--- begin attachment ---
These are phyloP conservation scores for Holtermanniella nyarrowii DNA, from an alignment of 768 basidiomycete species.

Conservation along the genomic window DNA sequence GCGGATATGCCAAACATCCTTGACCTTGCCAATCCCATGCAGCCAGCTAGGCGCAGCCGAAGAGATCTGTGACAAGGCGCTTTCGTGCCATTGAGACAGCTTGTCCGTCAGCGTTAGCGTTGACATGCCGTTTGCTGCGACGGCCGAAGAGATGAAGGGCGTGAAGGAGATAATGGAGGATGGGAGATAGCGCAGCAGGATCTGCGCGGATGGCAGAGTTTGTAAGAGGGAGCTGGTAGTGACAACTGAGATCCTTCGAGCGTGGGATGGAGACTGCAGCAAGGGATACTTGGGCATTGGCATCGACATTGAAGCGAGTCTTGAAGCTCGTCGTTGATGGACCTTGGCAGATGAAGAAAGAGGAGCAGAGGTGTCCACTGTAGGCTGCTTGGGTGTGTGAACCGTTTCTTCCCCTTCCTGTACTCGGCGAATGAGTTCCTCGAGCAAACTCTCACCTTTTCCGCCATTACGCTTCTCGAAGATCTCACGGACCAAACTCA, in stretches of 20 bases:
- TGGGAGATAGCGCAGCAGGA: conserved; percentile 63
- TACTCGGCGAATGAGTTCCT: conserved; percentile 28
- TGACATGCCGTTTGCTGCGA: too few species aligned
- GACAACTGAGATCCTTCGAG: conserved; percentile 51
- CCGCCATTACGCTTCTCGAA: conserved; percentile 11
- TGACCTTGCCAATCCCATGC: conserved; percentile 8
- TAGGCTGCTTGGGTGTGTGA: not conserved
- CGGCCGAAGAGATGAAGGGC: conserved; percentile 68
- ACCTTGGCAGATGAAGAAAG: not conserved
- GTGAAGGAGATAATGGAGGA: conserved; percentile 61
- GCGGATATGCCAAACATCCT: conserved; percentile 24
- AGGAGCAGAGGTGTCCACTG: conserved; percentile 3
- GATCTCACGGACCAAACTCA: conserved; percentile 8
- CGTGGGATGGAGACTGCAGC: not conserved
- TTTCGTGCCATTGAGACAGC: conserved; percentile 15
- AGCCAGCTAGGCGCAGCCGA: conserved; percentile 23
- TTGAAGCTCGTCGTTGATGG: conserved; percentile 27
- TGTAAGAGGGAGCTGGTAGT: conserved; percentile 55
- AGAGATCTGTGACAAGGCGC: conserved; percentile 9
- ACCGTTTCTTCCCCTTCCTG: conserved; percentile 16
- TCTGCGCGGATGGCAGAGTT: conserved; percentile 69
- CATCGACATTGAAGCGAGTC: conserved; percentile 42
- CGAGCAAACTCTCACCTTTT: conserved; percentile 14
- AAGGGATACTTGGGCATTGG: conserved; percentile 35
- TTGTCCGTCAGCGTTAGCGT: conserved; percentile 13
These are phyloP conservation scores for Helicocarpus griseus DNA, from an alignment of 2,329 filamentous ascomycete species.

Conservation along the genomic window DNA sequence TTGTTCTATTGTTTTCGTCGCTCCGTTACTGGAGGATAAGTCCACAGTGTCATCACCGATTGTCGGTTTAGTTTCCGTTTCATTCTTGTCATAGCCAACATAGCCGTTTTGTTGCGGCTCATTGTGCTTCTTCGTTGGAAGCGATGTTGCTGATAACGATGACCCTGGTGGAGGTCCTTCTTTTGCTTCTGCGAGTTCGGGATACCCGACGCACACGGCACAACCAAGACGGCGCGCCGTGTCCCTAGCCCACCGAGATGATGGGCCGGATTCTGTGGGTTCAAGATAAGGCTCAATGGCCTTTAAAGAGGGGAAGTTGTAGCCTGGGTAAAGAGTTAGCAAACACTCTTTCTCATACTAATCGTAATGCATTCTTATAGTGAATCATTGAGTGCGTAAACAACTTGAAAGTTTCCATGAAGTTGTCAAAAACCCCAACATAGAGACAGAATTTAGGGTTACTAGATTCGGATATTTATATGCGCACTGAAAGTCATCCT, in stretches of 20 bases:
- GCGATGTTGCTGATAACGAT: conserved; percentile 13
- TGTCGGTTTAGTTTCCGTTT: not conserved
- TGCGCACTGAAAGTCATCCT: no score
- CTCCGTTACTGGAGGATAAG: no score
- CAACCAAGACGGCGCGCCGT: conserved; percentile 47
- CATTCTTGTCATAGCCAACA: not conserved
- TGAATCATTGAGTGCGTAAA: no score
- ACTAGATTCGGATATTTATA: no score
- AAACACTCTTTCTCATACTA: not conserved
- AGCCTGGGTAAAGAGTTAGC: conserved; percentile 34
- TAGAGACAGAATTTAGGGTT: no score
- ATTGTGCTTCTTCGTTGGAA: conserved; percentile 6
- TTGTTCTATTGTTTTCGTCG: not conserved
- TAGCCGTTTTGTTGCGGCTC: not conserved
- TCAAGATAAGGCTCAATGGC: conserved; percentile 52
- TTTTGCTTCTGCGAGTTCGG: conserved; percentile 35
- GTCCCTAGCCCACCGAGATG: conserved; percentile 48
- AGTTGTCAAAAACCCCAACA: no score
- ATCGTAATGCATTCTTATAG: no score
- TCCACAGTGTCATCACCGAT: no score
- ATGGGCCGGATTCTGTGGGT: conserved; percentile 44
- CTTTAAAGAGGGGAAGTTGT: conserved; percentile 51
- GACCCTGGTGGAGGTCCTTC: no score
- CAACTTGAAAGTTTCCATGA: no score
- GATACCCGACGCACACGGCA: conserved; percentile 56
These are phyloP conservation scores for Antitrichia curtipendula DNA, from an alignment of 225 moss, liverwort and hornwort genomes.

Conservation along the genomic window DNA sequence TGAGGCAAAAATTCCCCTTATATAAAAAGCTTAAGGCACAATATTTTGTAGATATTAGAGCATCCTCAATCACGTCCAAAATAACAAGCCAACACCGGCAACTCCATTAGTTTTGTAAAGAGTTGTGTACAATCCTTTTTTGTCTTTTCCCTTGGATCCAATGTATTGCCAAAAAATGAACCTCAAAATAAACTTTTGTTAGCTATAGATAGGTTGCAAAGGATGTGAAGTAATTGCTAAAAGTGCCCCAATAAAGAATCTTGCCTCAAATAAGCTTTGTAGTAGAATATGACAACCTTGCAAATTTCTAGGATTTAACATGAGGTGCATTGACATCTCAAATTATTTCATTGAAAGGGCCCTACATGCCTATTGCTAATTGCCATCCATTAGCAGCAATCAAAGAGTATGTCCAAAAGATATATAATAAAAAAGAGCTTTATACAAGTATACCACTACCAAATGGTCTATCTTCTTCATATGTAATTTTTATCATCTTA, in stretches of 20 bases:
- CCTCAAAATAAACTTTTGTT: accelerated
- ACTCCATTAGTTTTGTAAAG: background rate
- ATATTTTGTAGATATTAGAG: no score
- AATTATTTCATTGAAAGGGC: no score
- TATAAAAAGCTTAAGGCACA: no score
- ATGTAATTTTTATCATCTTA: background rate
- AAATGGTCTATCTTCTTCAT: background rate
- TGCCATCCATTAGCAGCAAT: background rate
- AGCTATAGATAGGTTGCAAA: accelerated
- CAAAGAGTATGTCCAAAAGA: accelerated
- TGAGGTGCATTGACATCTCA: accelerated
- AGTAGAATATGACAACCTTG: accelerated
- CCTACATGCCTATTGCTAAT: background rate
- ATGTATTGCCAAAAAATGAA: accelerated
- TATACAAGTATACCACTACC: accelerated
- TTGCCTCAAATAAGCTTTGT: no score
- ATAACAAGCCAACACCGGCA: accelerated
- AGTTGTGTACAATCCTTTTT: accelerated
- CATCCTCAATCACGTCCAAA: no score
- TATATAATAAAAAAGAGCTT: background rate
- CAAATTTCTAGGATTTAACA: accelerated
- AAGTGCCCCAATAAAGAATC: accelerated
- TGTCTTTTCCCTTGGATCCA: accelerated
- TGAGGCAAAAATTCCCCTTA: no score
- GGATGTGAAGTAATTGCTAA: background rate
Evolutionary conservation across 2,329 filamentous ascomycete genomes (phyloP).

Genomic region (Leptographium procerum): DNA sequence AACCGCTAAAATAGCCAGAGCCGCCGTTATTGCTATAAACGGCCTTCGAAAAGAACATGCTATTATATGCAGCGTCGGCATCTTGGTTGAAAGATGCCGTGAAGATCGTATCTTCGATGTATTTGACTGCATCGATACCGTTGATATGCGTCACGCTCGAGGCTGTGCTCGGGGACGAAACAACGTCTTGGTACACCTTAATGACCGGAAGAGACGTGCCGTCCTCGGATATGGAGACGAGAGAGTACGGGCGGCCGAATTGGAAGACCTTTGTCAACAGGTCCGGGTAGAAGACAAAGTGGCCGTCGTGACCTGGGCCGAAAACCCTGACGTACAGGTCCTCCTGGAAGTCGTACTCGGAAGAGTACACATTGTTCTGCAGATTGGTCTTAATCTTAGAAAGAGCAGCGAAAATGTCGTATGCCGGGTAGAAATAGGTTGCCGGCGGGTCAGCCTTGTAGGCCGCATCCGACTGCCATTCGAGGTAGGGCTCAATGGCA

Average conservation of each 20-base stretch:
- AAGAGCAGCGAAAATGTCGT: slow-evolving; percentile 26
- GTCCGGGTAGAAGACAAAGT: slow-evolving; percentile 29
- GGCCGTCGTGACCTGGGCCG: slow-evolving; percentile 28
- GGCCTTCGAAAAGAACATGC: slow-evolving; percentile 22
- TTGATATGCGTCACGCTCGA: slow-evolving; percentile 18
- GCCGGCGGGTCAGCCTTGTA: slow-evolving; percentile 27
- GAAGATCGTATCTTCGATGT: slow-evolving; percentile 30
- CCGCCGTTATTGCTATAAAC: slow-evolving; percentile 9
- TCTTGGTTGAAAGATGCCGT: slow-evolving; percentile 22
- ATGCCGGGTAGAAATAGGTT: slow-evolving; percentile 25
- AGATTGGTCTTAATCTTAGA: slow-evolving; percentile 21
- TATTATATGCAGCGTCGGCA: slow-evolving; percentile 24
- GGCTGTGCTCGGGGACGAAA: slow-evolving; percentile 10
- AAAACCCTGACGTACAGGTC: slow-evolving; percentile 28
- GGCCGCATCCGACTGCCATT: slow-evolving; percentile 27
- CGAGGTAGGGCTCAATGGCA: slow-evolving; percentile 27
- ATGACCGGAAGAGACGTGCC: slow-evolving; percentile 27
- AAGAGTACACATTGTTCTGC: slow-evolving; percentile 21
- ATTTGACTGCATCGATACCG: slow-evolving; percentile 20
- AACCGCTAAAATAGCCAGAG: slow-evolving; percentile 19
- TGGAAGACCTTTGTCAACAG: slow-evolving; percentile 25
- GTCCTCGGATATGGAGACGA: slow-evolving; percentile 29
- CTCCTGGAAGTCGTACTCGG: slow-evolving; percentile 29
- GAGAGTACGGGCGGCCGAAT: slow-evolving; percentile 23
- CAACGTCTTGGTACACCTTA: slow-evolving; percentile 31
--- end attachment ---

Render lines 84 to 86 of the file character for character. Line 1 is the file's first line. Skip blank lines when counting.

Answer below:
Average conservation of each 20-base stretch:
- AAGAGCAGCGAAAATGTCGT: slow-evolving; percentile 26
- GTCCGGGTAGAAGACAAAGT: slow-evolving; percentile 29